May 22, 2016 Blog
Marriage—it isn’t as popular among young people today as it was back when I got married. Back in 1972 if you weren’t hitched by the time you were twenty-two you were, well, in a bad way. So why the hesitancy now to go before God and promise “til death do you part?”
I’ve asked lots of women that question. Here are few of the answers: “look around, it doesn’t last,” “why spend all that money, we are fine,” “someday we probably will.” All of those responses lack any enthusiasm for “taking the plunge.” Men I ask are even less able to articulate their reasons. I don’t think any guy I’ve asked has anything but a glance toward his girlfriend, as if to nullify any idea such a thing would happen soon.
Underneath the surface, there must be more to overthrowing this most traditional family practice from the beginning of time than the weak reasons described. One of the best books describing the complexities of commitment and the wisdom of God is The Meaning of Marriage by Tim Keller. Here’s just a snippet:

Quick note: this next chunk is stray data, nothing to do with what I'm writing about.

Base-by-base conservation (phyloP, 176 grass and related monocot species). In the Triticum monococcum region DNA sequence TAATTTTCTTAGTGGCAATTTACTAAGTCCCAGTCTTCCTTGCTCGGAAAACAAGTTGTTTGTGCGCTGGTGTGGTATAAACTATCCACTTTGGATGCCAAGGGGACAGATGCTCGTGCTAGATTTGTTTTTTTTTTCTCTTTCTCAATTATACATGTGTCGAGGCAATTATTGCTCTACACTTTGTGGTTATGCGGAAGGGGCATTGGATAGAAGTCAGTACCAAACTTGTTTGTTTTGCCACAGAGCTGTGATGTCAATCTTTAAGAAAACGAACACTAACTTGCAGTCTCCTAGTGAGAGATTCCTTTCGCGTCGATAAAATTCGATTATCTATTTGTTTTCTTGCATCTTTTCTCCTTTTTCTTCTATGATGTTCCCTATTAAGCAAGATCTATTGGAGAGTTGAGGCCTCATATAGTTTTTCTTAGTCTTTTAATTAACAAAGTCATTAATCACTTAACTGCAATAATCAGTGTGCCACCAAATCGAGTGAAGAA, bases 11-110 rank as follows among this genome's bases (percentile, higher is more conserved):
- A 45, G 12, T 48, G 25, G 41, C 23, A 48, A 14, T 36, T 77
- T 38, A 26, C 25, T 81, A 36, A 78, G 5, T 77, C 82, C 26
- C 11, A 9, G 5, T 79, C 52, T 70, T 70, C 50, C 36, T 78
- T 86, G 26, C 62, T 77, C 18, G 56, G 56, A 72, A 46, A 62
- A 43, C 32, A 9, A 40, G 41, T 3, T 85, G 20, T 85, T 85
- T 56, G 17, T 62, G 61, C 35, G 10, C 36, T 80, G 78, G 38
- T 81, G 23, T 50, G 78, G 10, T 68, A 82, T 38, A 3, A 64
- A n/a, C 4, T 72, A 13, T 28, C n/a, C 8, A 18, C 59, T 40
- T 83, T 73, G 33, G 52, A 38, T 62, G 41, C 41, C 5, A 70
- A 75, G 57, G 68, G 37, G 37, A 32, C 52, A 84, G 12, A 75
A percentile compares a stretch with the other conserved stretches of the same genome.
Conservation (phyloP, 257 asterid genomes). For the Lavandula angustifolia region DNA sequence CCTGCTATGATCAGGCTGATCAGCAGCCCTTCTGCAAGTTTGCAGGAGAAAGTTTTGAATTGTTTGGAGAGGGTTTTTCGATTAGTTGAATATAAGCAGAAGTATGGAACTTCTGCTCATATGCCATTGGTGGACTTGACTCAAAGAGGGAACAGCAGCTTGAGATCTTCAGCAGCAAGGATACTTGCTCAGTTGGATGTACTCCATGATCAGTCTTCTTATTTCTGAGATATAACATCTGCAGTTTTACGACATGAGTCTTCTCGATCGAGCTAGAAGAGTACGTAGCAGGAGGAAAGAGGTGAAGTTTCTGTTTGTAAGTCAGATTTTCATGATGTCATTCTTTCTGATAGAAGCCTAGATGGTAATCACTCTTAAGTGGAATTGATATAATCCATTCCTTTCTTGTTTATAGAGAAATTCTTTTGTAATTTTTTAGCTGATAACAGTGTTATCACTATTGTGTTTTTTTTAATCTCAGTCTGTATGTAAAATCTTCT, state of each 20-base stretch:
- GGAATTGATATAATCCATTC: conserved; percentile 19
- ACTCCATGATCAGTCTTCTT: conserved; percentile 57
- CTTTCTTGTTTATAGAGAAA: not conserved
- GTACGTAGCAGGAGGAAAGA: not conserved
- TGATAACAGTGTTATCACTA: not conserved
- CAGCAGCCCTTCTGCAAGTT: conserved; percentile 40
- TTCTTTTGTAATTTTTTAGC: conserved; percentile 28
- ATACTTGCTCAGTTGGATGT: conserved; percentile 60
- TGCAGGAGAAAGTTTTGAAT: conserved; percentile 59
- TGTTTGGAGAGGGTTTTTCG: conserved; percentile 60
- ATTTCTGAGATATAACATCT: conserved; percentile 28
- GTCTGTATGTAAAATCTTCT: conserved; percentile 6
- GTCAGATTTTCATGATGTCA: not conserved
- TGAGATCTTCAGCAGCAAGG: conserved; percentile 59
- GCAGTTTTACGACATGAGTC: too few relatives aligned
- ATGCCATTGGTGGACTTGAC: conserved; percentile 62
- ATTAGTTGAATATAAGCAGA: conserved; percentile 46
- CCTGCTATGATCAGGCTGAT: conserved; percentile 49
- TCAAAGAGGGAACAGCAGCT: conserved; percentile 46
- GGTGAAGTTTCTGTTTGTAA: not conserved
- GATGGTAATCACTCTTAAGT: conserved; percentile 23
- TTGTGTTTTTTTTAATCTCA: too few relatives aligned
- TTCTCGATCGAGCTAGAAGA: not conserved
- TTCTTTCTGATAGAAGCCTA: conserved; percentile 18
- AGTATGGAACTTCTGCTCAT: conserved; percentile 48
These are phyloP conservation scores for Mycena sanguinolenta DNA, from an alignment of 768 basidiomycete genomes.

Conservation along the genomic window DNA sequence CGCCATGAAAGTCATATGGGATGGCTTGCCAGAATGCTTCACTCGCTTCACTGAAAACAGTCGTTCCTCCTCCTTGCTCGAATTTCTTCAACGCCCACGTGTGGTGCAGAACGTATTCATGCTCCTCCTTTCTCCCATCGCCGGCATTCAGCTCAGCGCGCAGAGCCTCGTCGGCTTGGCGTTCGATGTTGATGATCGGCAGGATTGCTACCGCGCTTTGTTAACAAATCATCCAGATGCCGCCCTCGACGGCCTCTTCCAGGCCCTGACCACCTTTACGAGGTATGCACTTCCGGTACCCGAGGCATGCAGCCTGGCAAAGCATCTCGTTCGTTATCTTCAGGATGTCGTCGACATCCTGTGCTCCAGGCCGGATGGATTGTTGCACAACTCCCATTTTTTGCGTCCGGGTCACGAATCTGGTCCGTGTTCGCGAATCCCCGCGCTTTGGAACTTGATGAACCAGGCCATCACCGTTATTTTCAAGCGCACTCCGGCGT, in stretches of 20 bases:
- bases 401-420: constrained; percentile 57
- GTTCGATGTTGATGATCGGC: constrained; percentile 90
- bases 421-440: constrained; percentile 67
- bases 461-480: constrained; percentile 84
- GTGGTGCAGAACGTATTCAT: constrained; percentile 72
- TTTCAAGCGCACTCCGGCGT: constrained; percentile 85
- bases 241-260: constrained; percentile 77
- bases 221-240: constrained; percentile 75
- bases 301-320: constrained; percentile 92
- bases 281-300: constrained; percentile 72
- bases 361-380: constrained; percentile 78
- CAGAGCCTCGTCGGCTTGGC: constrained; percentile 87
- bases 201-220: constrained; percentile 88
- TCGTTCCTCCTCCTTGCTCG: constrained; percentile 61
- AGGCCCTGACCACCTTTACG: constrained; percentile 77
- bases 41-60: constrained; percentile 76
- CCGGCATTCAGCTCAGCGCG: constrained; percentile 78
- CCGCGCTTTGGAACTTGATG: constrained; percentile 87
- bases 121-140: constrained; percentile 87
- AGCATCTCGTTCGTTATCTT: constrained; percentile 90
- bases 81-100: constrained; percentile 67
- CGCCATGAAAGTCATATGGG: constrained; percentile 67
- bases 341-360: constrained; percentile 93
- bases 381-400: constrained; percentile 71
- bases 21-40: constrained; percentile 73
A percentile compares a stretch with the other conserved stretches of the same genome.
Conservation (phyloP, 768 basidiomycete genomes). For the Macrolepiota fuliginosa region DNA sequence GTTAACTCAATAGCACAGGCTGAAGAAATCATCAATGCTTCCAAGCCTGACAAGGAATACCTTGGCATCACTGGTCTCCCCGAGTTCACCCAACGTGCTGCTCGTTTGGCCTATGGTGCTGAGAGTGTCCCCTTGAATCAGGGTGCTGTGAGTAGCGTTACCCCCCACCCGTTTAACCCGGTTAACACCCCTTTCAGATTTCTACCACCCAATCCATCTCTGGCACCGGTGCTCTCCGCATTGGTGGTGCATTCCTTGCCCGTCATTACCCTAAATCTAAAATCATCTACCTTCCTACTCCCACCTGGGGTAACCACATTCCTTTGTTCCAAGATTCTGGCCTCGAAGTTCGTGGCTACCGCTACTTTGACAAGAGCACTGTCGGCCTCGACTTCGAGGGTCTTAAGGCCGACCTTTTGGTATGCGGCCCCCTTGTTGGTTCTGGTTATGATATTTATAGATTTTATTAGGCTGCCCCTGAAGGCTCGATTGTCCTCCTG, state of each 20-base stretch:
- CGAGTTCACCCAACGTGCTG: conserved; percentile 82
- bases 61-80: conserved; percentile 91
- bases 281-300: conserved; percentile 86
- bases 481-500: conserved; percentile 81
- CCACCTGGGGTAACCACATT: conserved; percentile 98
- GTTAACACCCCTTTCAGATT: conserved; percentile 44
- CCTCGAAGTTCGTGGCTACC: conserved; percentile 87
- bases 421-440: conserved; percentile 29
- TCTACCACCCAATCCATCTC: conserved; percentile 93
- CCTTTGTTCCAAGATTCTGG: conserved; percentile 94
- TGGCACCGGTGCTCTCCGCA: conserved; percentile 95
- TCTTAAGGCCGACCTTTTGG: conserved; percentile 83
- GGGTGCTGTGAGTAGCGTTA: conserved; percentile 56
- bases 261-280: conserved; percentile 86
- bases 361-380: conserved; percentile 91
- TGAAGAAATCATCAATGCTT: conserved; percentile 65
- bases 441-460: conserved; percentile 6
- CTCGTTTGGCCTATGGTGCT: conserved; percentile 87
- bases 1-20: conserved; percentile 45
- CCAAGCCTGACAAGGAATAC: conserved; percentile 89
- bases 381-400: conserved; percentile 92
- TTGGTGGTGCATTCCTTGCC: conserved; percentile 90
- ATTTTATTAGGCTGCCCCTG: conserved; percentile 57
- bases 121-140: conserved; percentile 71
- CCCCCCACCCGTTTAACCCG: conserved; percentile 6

The deep happiness that marriage can bring, then, lies on the far side of sacrificial service in the power of the (Holy) Spirit. That is, you only discover your own happiness after each of you has put the happiness of your spouse ahead of your own, in a sustained way, in response to what Jesus has done for you. Some will say, “If I put the happiness of my spouse ahead of my own needs—then what do I get out of it?” The answer is—happiness. That is what you get, but a happiness through serving others instead of using them, a happiness that won’t be bad for you. It is the joy that comes from giving joy, from loving another person in a costly way. Today’s culture of “Me-Marriage” finds this very proposal—of putting the interests of your spouse ahead of your own—oppressive. But that is because it does not look deeply enough into this crucial part of Christian teaching about the nature of reality.